- Action potentials use voltage gated ion channels, to change the "state" of the neuron quickly and reliably.
- The communication between nerve cells predominantly uses ion channels that are activated by neurotransmitters, i.e. chemicals emitted at a synapse by the preceding neuron. This provides the maximum flexibility in the processing of neural signals.
Modeling a voltage dependent ion channel
Ohm's law relates the resistance of a resistor, R, to the current it passes, I, and the voltage drop across the resistor, V:
where is the conductance of the resistor. If you now suppose that the conductance is directly proportional to the probability that the channel is in the open conformation, then this equation becomes
where gmax is the maximum conductance of the cannel, and n is the probability that the channel is in the open conformation.
Example: the K-channel
Voltage gated potassium channels (Kv) can be only open or closed. Let α be the rate the channel goes from closed to open, and β the rate the channel goes from open to closed
Since n is the probability that the channel is open, the probability that the channel is closed has to be (1-n), since all channels are either open or closed. Changes in the conformation of the channel can therefore be described by the formula
Note that α and β are voltage dependent! With a technique called "voltage-clamping", Hodgkin and Huxley determine these rates in 1952, and they came up with something like
If you only want to model a voltage-dependent potassium channel, these would be the equations to start from. (For voltage gated Na channels, the equations are a bit more difficult, since those channels have three possible conformations: open, closed, and inactive.)
Hodgkin Huxley equation
The feedback-loop of voltage-gated ion channels mentioned above made it difficult to determine their exact behaviour. In a first approximation, the shape of the action potential can be explained by analyzing the electrical circuit of a single axonal compartment of a neuron, consisting of the following components: 1) membrane capacitance, 2) Na channel, 3) K channel, 4) leakage current:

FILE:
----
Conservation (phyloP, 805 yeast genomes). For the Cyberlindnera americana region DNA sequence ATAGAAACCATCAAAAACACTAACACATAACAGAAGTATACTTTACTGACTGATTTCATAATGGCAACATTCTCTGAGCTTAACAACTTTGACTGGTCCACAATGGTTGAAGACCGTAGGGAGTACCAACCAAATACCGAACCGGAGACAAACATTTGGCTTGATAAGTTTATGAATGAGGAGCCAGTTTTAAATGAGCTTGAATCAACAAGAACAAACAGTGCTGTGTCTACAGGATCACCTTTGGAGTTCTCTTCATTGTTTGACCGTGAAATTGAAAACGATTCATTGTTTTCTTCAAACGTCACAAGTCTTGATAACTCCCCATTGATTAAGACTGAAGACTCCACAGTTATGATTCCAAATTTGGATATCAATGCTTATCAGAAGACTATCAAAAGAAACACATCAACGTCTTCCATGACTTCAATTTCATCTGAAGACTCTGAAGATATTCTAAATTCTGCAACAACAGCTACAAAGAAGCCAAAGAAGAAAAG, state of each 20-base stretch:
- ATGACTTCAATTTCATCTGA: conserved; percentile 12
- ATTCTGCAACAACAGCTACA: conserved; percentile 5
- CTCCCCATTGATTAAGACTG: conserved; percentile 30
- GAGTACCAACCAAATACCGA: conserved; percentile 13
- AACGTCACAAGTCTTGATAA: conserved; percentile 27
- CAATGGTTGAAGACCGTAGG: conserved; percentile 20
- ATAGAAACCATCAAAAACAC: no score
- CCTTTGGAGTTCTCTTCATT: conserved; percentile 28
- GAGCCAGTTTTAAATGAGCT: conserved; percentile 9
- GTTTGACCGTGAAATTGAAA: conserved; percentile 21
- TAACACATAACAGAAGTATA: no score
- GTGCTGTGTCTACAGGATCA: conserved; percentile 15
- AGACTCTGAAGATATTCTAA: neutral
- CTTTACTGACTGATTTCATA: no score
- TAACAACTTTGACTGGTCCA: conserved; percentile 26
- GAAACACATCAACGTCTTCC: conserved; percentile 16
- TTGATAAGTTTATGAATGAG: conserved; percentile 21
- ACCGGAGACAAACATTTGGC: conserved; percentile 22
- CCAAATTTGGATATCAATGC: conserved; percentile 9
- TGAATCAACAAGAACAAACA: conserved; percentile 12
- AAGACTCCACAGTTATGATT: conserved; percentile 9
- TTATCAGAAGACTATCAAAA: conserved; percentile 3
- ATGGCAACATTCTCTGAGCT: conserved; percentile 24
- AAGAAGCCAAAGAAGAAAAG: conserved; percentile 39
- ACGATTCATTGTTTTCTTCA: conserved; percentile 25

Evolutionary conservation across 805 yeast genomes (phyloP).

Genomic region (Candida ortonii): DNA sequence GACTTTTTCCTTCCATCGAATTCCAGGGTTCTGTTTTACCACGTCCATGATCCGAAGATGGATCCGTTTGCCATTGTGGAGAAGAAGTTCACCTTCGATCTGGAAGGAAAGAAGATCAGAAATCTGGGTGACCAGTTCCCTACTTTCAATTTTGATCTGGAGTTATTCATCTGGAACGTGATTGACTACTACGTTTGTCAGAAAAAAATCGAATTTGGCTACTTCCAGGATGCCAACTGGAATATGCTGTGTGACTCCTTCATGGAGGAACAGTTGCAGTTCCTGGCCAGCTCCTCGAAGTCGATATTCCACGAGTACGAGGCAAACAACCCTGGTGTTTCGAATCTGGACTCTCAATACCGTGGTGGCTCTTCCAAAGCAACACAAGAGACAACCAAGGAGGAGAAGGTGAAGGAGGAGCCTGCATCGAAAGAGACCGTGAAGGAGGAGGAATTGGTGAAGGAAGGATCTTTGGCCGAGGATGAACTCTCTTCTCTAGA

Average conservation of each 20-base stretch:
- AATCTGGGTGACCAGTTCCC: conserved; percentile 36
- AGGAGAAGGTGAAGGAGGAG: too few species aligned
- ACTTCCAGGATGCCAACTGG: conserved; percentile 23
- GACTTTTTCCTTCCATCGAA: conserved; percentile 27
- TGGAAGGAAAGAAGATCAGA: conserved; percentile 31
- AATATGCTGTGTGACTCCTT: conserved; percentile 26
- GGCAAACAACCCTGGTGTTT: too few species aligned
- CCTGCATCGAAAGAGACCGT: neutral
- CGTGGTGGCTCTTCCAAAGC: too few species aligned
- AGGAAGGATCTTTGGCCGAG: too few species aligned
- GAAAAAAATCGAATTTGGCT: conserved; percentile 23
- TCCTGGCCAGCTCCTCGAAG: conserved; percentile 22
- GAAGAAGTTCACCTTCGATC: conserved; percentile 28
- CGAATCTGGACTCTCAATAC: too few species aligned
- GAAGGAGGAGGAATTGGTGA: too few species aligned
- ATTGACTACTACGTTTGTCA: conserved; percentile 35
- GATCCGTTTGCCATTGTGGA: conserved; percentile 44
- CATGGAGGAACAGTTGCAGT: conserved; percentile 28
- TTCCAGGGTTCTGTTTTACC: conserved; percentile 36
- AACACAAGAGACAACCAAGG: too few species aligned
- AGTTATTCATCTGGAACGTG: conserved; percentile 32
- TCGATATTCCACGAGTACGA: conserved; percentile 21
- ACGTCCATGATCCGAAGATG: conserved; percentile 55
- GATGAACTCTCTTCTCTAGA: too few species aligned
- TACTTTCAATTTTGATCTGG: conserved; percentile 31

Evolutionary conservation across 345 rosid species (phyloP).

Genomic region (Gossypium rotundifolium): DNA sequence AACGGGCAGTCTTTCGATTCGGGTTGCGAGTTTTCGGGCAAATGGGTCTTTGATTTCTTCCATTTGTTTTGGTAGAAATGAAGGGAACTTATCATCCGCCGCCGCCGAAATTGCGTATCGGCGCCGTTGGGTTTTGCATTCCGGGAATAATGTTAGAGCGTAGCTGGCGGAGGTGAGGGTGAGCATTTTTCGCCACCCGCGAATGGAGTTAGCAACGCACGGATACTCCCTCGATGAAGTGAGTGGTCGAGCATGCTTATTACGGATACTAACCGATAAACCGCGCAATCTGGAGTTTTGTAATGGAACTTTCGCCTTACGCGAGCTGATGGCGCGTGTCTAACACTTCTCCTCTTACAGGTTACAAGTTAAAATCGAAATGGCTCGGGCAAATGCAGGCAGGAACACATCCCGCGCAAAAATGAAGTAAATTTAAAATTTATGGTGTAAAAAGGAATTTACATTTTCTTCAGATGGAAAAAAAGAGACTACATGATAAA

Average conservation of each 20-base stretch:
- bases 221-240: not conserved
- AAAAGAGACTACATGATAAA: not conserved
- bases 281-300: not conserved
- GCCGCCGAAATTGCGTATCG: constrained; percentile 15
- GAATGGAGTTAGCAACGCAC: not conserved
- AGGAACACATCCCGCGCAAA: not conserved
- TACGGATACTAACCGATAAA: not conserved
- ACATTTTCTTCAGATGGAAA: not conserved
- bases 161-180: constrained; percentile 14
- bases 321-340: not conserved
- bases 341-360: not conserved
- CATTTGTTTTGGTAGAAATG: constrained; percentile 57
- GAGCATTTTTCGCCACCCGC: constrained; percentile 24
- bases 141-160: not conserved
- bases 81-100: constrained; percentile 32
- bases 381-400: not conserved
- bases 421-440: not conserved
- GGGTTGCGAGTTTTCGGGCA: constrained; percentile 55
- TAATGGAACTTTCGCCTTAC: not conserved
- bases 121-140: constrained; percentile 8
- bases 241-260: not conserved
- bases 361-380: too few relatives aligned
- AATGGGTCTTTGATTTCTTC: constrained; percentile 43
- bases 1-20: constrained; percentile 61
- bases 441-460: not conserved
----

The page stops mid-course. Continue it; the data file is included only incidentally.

The final equations in the original Hodgkin-Huxley model, where the currents in of chloride ions and other leakage currents were combined, were as follows:
where m, h, and n are time- and voltage dependent functions which describe the membrane-permeability. For example, for the K channels n obeys the equations described above, which were determined experimentally with voltage-clamping. These equations describe the shape and propagation of the action potential with high accuracy! The model can be solved easily with open source tools, e.g. the Python Dynamical Systems Toolbox PyDSTools. A simple solution file is available under  , and the output is shown below.
Links to full Hodgkin-Huxley model
Modeling the Action Potential Generation: The Fitzhugh-Nagumo model
The Hodgkin-Huxley model has four dynamical variables: the voltage V, the probability that the K channel is open, n(V), the probability that the Na channel is open given that it was closed previously, m(V), and the probability that the Na channel is open given that it was inactive previously, h(V). A simplified model of action potential generation in neurons is the Fitzhugh-Nagumo (FN) model. Unlike the Hodgkin-Huxley model, the FN model has only two dynamic variables, by combining the variables V and m into a single variable v, and combining the variables n and h into a single variable r
I is an external current injected into the neuron. Since the FN model has only two dynamic variables, its full dynamics can be explored using phase plane methods (Sample solution in Python here )
Simulating a Single Neuron with Positive Feedback
The following two examples are taken from  . This book provides a fantastic introduction into modeling simple neural systems, and gives a good understanding of the underlying information processing.
Let us first look at the response of a single neuron, with an input x(t), and with feedback onto itself. The weight of the input is v, and the weight of the feedback w. The response y(t) of the neuron is given by